Ruminations on grammar, philology, standardized testing, and anything else that strikes my fancy

Illustrating the Unhelpfulness of that/which Rules

The lede of this TPM article made me do a double-take:

"Gawker writer J.K. Trotter published a report on Monday that alleged Fox News host Bill O'Reilly was accused during divorce proceedings of assaulting his ex-wife before they separated."

Lord Reginald and Proper Grammar

In "honor" of grammar day (an event which profoundly annoys me because it always brings out people's pet peeves about grammar, I present the following Punch cartoon (cited in Richard Bailey's Nineteenth-Century English, showing that middle-class insecurity about language has been around for a long time. It's the governess, not the rich kid, who cares about "proper" speech. She's the one who is socially insecure, after all.

A Real Grammar Quiz

I hate Internet grammar quizzes. Most of them are heavy on matters of punctuation (e.g., its vs. it's), spelling (e.g., there vs. their), and word choice (e.g., less vs. fewer) but light on measuring one's explicit knowledge of grammatical structure. And what grammatical assertions they do make are often wrong, or at least highly debatable. Their primary function seems to be to stroke the egos of those who want to be assured that they are part of the educated elite.
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How Many Points is Your Name Worth on the SAT?

TL;DR: Your name isn't worth any points.

The question comes from the flip remark that, because the minimum score on the SAT is 600 (200 each for the Critical Reading, Mathematics, and Writing components), you get 600 points for just for filling in your name. In point of fact, this claim is untrue on several levels.

First, if you merely fill in your name on an SAT score sheet and submit it with no questions filled in, College Board interprets the lack of answers as a request to cancel your scores, so you will get no results at all.


Delayed for Administrative Review

A certain number of SAT takers each year find their scores "delayed for administrative review." Whenever this happens, the students affected are naturally upset or worried, but if this happens to you and you took the test in the U.S., it's almost always good news, assuming of course you didn't actually cheat. (You didn't, did you?)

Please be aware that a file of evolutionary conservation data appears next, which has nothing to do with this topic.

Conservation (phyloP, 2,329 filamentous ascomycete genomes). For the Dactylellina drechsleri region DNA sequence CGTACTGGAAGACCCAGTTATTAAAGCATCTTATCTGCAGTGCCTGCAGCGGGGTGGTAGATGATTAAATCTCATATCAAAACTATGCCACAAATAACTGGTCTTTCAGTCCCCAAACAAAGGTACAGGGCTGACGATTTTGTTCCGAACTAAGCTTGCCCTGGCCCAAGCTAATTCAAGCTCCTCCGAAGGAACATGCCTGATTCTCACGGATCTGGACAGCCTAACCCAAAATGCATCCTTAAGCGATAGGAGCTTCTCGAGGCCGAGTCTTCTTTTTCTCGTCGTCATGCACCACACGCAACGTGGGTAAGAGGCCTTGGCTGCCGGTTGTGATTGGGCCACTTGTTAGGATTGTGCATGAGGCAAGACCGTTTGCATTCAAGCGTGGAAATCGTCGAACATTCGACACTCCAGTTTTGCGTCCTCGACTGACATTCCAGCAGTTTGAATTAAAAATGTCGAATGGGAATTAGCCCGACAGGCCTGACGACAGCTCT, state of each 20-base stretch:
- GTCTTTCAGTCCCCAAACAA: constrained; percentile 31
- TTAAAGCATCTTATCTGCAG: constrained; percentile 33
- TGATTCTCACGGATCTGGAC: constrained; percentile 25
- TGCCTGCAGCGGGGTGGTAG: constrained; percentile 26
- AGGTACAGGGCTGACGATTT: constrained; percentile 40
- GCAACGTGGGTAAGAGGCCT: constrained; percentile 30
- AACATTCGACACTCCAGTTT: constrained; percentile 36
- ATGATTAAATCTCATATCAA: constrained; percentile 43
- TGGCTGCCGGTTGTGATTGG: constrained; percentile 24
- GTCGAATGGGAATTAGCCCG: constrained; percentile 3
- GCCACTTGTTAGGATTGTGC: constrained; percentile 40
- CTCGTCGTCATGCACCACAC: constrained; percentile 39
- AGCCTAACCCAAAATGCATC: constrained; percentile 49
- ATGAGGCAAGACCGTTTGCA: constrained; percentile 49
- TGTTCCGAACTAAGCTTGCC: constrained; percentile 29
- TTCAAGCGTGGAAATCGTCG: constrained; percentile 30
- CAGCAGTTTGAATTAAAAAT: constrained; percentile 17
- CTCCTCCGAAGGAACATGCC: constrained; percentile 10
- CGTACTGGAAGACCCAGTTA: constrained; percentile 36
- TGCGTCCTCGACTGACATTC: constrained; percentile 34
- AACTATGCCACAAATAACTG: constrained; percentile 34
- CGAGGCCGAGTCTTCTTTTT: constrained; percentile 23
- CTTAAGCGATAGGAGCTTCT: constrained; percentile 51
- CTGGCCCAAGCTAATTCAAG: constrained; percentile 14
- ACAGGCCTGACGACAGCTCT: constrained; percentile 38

A (mostly) sensible list of grammar errors

Normally, when I see a headline about a list of grammatical errors, I can predict that it will piss me off (and at least half the complaints will really be about spelling rather than grammar). This list, 10 Grammar Mistakes People Love to Correct (That Aren't Actually Wrong) is actually pretty sensible.

You're doing it wrong

Randall Munroe is a smart guy, but to me it looks like he flubbed the punchline here in the latest XKCD:

Do These Clowns Even Know What an AP Course Is?

Over the last few weeks, there has been a spate of news items about various conservatives bashing the College Board's framework for the AP U.S. History test, culminating in the Colorado students who have been protesting their school board's attempts to change the AP curriculum.

Passive Fail Redux

Linguist Geoff Pullum has been cataloging instances of well-educated people who cannot distinguish the passive voice from other syntactic structures, the fruits of which are an excellent article, "Fear and Loathing of the English Passive," to appear in Language and Communication. If you teach writing, I highly recommend it.

Goodbye to Sentence Completions

When the SAT changes in 2016, there will be no more sentence-completion questions. The College Board didn't announce this change directly. Instead they said that "No longer will students use flashcards to memorize obscure words, only to forget them the minute they put their test pencils down."


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